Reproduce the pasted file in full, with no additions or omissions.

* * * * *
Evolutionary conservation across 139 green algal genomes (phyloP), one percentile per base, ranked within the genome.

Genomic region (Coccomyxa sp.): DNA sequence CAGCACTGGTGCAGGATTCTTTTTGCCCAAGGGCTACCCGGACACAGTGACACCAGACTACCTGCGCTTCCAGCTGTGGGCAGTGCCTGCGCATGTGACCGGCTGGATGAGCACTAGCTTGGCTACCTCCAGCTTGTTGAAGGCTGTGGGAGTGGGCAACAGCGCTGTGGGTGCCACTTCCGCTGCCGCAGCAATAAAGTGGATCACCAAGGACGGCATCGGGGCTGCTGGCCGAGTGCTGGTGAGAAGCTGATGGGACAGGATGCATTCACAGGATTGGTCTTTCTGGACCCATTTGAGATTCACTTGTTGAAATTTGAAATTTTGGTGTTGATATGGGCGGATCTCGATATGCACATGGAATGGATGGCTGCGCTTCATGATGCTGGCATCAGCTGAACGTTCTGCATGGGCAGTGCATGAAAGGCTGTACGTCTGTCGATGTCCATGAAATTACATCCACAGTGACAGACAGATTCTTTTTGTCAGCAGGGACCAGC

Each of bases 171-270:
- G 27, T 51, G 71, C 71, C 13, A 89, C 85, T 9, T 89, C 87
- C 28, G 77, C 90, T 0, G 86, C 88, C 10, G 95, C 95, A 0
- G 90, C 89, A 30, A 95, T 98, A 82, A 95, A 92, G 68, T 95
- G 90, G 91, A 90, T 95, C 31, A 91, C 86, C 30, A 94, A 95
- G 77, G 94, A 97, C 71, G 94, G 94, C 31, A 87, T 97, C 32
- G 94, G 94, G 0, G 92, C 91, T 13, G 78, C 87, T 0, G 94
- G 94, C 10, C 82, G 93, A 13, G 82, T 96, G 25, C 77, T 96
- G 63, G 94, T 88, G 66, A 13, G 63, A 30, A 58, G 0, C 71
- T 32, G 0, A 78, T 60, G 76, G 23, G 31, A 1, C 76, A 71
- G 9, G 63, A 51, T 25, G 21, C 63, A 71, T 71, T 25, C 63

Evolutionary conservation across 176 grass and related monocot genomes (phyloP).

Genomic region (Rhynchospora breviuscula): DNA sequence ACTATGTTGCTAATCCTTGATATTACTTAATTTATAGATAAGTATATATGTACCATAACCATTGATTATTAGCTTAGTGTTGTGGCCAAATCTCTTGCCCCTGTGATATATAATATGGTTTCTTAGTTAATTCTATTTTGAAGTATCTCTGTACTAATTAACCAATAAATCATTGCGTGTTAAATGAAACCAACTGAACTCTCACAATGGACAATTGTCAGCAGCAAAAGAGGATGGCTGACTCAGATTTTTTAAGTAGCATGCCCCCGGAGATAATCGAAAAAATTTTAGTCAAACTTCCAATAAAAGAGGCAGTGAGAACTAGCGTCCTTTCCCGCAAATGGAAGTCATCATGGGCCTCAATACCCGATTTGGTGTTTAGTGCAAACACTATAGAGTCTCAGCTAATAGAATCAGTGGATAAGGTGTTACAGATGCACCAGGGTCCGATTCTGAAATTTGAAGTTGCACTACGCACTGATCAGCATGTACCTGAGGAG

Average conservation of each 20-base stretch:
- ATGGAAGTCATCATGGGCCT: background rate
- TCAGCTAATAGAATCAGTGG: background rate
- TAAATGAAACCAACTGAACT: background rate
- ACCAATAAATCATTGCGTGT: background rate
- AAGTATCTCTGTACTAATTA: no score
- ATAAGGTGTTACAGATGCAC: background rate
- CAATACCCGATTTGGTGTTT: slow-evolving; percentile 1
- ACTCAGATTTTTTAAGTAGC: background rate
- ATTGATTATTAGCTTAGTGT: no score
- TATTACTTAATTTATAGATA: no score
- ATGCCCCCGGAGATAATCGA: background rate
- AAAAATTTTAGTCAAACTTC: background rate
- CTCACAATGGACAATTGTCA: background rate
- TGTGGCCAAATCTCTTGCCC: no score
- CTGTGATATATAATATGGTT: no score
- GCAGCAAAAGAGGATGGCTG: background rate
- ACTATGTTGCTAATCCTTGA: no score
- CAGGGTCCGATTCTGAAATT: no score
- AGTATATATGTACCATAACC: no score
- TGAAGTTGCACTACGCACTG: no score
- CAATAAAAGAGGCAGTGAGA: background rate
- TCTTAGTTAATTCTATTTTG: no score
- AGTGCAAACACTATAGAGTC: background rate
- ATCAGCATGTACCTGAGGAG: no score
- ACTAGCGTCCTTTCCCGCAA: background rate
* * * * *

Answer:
Evolutionary conservation across 139 green algal genomes (phyloP), one percentile per base, ranked within the genome.

Genomic region (Coccomyxa sp.): DNA sequence CAGCACTGGTGCAGGATTCTTTTTGCCCAAGGGCTACCCGGACACAGTGACACCAGACTACCTGCGCTTCCAGCTGTGGGCAGTGCCTGCGCATGTGACCGGCTGGATGAGCACTAGCTTGGCTACCTCCAGCTTGTTGAAGGCTGTGGGAGTGGGCAACAGCGCTGTGGGTGCCACTTCCGCTGCCGCAGCAATAAAGTGGATCACCAAGGACGGCATCGGGGCTGCTGGCCGAGTGCTGGTGAGAAGCTGATGGGACAGGATGCATTCACAGGATTGGTCTTTCTGGACCCATTTGAGATTCACTTGTTGAAATTTGAAATTTTGGTGTTGATATGGGCGGATCTCGATATGCACATGGAATGGATGGCTGCGCTTCATGATGCTGGCATCAGCTGAACGTTCTGCATGGGCAGTGCATGAAAGGCTGTACGTCTGTCGATGTCCATGAAATTACATCCACAGTGACAGACAGATTCTTTTTGTCAGCAGGGACCAGC

Each of bases 171-270:
- G 27, T 51, G 71, C 71, C 13, A 89, C 85, T 9, T 89, C 87
- C 28, G 77, C 90, T 0, G 86, C 88, C 10, G 95, C 95, A 0
- G 90, C 89, A 30, A 95, T 98, A 82, A 95, A 92, G 68, T 95
- G 90, G 91, A 90, T 95, C 31, A 91, C 86, C 30, A 94, A 95
- G 77, G 94, A 97, C 71, G 94, G 94, C 31, A 87, T 97, C 32
- G 94, G 94, G 0, G 92, C 91, T 13, G 78, C 87, T 0, G 94
- G 94, C 10, C 82, G 93, A 13, G 82, T 96, G 25, C 77, T 96
- G 63, G 94, T 88, G 66, A 13, G 63, A 30, A 58, G 0, C 71
- T 32, G 0, A 78, T 60, G 76, G 23, G 31, A 1, C 76, A 71
- G 9, G 63, A 51, T 25, G 21, C 63, A 71, T 71, T 25, C 63

Evolutionary conservation across 176 grass and related monocot genomes (phyloP).

Genomic region (Rhynchospora breviuscula): DNA sequence ACTATGTTGCTAATCCTTGATATTACTTAATTTATAGATAAGTATATATGTACCATAACCATTGATTATTAGCTTAGTGTTGTGGCCAAATCTCTTGCCCCTGTGATATATAATATGGTTTCTTAGTTAATTCTATTTTGAAGTATCTCTGTACTAATTAACCAATAAATCATTGCGTGTTAAATGAAACCAACTGAACTCTCACAATGGACAATTGTCAGCAGCAAAAGAGGATGGCTGACTCAGATTTTTTAAGTAGCATGCCCCCGGAGATAATCGAAAAAATTTTAGTCAAACTTCCAATAAAAGAGGCAGTGAGAACTAGCGTCCTTTCCCGCAAATGGAAGTCATCATGGGCCTCAATACCCGATTTGGTGTTTAGTGCAAACACTATAGAGTCTCAGCTAATAGAATCAGTGGATAAGGTGTTACAGATGCACCAGGGTCCGATTCTGAAATTTGAAGTTGCACTACGCACTGATCAGCATGTACCTGAGGAG

Average conservation of each 20-base stretch:
- ATGGAAGTCATCATGGGCCT: background rate
- TCAGCTAATAGAATCAGTGG: background rate
- TAAATGAAACCAACTGAACT: background rate
- ACCAATAAATCATTGCGTGT: background rate
- AAGTATCTCTGTACTAATTA: no score
- ATAAGGTGTTACAGATGCAC: background rate
- CAATACCCGATTTGGTGTTT: slow-evolving; percentile 1
- ACTCAGATTTTTTAAGTAGC: background rate
- ATTGATTATTAGCTTAGTGT: no score
- TATTACTTAATTTATAGATA: no score
- ATGCCCCCGGAGATAATCGA: background rate
- AAAAATTTTAGTCAAACTTC: background rate
- CTCACAATGGACAATTGTCA: background rate
- TGTGGCCAAATCTCTTGCCC: no score
- CTGTGATATATAATATGGTT: no score
- GCAGCAAAAGAGGATGGCTG: background rate
- ACTATGTTGCTAATCCTTGA: no score
- CAGGGTCCGATTCTGAAATT: no score
- AGTATATATGTACCATAACC: no score
- TGAAGTTGCACTACGCACTG: no score
- CAATAAAAGAGGCAGTGAGA: background rate
- TCTTAGTTAATTCTATTTTG: no score
- AGTGCAAACACTATAGAGTC: background rate
- ATCAGCATGTACCTGAGGAG: no score
- ACTAGCGTCCTTTCCCGCAA: background rate